Labour has unveiled plans to ban Buckfast as it sets out its alternative to the Scottish Government's minimum alcohol pricing policy.
The party has launched a package of measures which includes a fresh attempt to limit the amount of caffeine allowed in alcoholic drinks - a move which would outlaw Buckfast tonic wine in its current form.
Other proposals include a "bottle tagging" scheme, whereby retailers are required mark products with an invisible code so that products can be traced back to the point of sale.
The launch comes one day before MSPs will vote on the first of three stages needed to pass the Scottish Government's Alcohol (Minimum Pricing) Bill.
With the Scottish Tories reversing their opposition to the SNP's alcohol pricing policy, Labour is now alone in not supporting the government's scheme.
Labour MSP Dr Richard Simpson, a former GP, said the combination of caffeine and alcohol was a "toxic mix" which made violence more likely.
Dr Simpson launched the 14-point package with Graeme Pearson, a former director general of the Scottish Crime and Drug Enforcement Agency, on Tuesday.
Dr Simpson said: "This is a complex problem that requires complex solutions.
"That is why Scottish Labour are launching not just one idea, but a comprehensive package of measures that we believe will help crack the culture of alcohol in Scotland."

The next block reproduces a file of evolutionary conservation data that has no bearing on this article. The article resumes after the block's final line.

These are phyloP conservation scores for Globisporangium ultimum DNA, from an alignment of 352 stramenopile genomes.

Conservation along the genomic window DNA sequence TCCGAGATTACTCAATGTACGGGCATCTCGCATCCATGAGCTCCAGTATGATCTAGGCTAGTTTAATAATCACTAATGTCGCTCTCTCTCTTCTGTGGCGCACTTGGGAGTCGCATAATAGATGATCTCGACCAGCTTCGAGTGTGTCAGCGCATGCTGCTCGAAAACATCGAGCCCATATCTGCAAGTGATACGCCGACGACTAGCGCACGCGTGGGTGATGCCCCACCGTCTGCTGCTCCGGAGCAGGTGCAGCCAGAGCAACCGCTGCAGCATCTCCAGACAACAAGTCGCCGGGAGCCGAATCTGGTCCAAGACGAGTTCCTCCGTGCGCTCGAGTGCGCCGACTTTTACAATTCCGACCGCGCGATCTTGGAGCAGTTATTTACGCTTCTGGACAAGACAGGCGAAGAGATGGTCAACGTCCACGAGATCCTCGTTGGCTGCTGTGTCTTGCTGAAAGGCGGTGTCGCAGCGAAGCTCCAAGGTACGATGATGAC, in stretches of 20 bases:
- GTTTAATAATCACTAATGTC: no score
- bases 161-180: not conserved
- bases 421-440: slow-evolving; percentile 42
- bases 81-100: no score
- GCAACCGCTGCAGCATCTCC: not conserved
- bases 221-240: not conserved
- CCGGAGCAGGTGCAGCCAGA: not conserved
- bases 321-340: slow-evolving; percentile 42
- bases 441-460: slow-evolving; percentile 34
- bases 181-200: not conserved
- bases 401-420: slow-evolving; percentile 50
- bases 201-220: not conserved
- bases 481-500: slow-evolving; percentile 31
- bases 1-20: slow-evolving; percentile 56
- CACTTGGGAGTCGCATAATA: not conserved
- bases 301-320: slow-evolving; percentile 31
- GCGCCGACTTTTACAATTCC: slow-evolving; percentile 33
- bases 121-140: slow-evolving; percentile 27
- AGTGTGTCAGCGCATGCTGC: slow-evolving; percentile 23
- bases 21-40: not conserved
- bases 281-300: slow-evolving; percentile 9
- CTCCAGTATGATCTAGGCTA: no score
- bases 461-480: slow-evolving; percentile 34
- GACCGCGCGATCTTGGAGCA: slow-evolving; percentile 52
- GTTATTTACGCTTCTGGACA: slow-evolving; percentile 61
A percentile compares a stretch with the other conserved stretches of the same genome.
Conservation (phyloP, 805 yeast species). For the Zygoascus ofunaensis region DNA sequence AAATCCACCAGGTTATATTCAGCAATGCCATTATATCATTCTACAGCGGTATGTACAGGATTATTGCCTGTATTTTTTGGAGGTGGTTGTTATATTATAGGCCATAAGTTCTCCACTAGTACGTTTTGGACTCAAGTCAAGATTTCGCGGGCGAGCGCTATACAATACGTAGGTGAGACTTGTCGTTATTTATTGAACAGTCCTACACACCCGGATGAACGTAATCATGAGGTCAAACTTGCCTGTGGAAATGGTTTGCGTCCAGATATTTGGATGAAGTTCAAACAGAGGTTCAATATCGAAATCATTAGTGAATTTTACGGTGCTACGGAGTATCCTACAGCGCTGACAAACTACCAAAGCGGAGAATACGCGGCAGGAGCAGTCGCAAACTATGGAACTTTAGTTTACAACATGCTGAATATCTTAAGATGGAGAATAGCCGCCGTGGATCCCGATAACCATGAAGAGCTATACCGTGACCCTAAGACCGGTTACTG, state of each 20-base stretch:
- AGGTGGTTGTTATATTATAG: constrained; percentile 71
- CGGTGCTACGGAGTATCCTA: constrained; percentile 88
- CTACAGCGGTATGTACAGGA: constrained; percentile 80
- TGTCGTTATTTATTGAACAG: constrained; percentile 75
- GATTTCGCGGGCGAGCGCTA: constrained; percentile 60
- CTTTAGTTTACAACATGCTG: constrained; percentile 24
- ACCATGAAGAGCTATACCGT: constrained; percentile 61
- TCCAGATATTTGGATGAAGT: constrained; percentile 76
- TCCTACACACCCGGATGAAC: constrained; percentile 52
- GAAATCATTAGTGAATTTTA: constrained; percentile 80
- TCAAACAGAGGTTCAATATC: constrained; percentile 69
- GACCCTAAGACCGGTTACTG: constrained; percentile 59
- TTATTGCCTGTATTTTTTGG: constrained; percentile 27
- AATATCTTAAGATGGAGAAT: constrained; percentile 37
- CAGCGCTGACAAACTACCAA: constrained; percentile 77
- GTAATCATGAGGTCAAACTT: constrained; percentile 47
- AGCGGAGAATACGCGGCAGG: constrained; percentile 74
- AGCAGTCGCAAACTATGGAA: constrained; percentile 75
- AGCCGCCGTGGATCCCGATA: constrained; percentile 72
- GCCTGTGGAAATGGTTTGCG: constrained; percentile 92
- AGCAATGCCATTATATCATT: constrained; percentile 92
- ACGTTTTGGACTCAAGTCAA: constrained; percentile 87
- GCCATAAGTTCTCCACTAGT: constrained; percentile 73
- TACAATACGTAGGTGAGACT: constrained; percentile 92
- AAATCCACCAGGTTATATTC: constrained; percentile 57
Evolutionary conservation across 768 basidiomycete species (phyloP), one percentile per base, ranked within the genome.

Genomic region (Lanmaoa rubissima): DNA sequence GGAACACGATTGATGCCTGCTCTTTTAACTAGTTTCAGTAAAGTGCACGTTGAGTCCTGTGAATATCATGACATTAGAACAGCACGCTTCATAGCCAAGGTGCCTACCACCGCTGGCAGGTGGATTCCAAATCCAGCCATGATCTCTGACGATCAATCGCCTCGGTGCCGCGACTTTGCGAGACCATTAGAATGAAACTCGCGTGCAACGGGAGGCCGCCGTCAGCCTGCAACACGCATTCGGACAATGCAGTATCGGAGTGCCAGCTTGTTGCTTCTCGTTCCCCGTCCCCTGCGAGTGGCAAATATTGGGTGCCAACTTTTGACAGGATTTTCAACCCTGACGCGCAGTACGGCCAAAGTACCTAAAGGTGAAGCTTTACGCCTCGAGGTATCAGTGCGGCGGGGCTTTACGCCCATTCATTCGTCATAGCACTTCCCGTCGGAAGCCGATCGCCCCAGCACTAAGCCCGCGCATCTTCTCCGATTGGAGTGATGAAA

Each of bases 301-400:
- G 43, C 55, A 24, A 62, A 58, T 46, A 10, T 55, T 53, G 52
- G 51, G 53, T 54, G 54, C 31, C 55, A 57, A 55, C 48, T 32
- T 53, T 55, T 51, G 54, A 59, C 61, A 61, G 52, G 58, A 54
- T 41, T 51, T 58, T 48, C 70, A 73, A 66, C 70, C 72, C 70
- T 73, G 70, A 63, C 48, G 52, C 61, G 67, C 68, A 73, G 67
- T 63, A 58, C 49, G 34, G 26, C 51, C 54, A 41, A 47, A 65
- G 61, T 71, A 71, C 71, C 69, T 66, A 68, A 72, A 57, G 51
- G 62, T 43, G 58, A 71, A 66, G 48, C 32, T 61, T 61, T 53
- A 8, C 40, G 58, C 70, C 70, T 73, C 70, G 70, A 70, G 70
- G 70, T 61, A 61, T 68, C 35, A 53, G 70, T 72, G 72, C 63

Mr Pearson added: "People who supply alcohol to young people need to realise that what they are doing is not only breaking the law, but all too often is fuelling anti-social behaviour that makes other people's lives a misery."
On Wednesday MSPs will vote on the first of three stages needed to pass the Scottish Government's Alcohol (Minimum Pricing) Bill.
An earlier proposal by Labour to cap caffeine content at 150mg per litre was defeated at Holyrood in November 2010.
The Scottish Government said it was "always willing to look at ideas which will help change Scotland's relationship with alcohol".
A spokesman said: "We are quite clear there is no single solution to tackling these problems.
"Minimum pricing is not a silver bullet and we have never claimed otherwise, but it will be an important part of a comprehensive alcohol misuse strategy - indeed, our alcohol framework lists 41 separate actions. Action on education, diversionary activities and support for local groups are all important."